The Japanese words for “space” could change your view of the world (via Quartz)

“Similarly, Japanese spaces tend to focus on structuring interactions, contingency, and connections to other people and to society. For example, traditional tea houses have doors that are narrow and low. This forces guests to lower their head and, historically, for samurai to leave their swords outside by the door. The doors serve to remind entrants of their relationship to the host (their lowered head) and to the broader culture (where weapons are not appropriate). In this way, they build spaces as extensions of culture and values, rather than  as places where culture happens.”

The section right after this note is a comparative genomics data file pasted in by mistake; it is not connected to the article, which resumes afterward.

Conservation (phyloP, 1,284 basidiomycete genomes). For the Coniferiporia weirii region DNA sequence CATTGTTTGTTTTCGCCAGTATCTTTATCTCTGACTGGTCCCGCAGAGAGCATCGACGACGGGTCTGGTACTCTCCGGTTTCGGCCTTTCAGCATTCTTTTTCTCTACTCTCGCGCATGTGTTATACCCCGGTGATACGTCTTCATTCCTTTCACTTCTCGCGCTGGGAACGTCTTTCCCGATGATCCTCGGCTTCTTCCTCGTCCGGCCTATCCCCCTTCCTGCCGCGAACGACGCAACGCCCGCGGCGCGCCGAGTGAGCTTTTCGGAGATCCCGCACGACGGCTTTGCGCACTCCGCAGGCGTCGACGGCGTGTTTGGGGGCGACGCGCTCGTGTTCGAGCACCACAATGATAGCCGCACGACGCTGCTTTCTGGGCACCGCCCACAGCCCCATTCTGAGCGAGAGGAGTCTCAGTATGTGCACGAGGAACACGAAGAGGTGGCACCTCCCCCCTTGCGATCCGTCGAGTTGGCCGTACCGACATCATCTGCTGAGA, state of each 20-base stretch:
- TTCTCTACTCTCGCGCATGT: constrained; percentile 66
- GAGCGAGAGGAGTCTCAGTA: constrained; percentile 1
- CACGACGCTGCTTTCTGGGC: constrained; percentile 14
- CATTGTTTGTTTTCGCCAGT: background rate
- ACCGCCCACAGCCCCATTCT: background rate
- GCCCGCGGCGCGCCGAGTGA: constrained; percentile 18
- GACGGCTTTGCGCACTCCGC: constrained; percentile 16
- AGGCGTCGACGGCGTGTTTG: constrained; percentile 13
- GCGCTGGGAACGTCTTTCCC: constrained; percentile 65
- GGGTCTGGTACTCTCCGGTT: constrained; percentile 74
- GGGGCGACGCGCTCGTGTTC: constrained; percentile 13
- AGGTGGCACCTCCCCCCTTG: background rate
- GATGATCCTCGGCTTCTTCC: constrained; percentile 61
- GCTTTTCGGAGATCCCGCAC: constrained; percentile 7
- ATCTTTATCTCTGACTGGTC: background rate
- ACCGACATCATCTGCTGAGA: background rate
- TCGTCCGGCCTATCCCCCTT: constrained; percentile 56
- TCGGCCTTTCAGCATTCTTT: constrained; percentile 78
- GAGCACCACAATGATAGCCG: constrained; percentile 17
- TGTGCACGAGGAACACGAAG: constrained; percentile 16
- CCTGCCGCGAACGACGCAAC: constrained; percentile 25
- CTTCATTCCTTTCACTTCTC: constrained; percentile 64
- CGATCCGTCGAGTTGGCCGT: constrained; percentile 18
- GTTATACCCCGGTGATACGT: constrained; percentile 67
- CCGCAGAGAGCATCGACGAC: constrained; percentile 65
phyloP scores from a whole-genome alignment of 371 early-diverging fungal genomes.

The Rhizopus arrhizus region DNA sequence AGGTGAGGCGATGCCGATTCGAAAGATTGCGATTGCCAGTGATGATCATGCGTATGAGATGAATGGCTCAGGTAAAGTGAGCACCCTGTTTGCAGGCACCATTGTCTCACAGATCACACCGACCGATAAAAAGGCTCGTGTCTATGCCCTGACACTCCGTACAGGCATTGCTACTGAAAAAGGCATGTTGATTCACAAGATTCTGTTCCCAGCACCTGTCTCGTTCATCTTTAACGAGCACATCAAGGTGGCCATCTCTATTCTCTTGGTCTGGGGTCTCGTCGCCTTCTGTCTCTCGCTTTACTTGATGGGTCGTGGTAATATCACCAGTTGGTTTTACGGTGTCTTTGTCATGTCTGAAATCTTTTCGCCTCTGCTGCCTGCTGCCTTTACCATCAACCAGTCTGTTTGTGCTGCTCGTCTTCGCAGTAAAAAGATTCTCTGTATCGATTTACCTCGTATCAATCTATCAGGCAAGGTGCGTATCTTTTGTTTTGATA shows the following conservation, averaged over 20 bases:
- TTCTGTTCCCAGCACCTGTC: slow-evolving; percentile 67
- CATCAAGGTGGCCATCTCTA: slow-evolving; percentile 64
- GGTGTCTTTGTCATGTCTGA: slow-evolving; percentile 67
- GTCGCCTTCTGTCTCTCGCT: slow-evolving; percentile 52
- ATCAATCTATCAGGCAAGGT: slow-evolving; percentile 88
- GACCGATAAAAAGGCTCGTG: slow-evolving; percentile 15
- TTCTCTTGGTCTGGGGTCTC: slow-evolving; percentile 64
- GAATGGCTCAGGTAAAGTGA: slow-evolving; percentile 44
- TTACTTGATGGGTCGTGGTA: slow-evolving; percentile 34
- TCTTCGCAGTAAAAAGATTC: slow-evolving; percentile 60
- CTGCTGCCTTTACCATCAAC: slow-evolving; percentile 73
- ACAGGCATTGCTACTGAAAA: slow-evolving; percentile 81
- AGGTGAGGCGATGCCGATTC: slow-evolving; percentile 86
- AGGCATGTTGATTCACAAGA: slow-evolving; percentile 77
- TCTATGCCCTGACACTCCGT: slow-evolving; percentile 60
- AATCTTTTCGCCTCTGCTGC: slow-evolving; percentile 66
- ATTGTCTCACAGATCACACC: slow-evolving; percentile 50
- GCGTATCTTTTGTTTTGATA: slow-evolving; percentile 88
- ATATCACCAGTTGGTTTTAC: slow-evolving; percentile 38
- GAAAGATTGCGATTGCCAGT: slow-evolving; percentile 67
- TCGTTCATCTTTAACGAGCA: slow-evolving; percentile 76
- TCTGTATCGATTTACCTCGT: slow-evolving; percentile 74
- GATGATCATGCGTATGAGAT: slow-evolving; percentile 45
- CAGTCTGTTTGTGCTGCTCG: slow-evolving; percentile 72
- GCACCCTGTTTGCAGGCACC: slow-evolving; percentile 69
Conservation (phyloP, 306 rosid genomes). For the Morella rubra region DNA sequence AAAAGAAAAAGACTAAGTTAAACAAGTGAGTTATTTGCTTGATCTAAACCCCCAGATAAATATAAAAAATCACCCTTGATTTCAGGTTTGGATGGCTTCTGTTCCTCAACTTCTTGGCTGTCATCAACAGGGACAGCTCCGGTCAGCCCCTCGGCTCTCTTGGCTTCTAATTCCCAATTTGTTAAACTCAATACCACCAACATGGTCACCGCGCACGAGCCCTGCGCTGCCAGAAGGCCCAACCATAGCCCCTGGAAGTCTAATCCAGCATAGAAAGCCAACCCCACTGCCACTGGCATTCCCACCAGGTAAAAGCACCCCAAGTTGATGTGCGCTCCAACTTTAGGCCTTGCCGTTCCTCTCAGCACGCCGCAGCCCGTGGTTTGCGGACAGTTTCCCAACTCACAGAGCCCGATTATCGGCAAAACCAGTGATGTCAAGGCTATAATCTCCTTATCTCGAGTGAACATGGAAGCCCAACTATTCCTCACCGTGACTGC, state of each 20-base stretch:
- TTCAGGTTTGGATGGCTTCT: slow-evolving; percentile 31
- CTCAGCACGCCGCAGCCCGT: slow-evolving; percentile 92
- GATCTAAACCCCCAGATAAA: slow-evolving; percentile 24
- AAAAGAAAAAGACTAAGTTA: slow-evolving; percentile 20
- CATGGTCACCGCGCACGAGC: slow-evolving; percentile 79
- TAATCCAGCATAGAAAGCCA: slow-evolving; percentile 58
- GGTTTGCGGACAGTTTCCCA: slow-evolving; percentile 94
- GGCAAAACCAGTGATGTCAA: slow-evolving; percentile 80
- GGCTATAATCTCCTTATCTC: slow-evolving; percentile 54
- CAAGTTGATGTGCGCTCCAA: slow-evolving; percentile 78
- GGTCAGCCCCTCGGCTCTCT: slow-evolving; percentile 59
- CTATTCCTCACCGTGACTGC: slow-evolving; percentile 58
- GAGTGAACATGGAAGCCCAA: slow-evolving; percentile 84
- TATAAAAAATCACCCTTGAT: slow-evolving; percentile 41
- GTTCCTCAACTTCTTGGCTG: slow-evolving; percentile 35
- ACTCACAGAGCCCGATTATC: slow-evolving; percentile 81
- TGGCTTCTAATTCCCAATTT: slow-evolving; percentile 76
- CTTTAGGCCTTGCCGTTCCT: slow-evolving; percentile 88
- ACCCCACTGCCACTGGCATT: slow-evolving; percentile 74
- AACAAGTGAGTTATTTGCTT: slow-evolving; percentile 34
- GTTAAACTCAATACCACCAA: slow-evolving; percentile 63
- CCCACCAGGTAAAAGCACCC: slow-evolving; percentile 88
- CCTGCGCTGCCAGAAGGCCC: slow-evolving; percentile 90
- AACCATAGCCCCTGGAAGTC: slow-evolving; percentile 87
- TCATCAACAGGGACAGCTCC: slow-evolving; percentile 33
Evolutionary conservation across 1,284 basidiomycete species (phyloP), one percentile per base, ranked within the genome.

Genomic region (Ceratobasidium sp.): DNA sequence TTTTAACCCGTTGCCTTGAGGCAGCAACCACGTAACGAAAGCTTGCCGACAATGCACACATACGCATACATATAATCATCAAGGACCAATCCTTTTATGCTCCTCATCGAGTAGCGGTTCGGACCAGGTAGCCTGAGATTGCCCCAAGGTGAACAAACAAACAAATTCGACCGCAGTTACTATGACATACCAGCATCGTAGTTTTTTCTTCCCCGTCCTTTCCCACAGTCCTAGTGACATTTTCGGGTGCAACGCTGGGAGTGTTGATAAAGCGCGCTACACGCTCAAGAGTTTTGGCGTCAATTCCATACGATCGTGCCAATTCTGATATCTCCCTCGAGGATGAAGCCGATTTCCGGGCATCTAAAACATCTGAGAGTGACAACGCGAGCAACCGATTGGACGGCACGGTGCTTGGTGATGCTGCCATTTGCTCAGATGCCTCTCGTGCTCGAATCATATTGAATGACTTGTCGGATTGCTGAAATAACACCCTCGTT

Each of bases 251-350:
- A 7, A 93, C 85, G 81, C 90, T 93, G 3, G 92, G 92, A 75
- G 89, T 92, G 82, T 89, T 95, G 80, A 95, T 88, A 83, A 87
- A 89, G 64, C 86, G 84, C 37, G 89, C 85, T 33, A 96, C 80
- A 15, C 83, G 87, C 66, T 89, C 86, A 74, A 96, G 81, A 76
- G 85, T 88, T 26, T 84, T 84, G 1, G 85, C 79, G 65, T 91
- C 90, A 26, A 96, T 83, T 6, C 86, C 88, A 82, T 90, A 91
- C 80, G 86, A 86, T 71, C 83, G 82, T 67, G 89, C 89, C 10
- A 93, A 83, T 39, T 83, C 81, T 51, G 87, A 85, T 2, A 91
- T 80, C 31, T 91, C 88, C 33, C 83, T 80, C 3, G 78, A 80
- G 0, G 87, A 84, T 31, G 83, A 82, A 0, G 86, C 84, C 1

Capire al volo la giusta temperatura dell’acqua per il tè: no more ‘occhio di granchio’!

Il famoso metodo a vista proposto da Lu Yu e praticato per secoli dai letterati cinesi è tutt’oggi una valida alternativa ai sofisticati termometri e ai bollitori di ultima generazione. Ma… c’è un ma e si chiama ‘terminologia’, ovvero tutti quegli occhi di pesce, di gamberetto, di granchio… Voi quanti secondi ci mettete a capire la differenza? Io, a volte, ci rifletto minuti interi :DD

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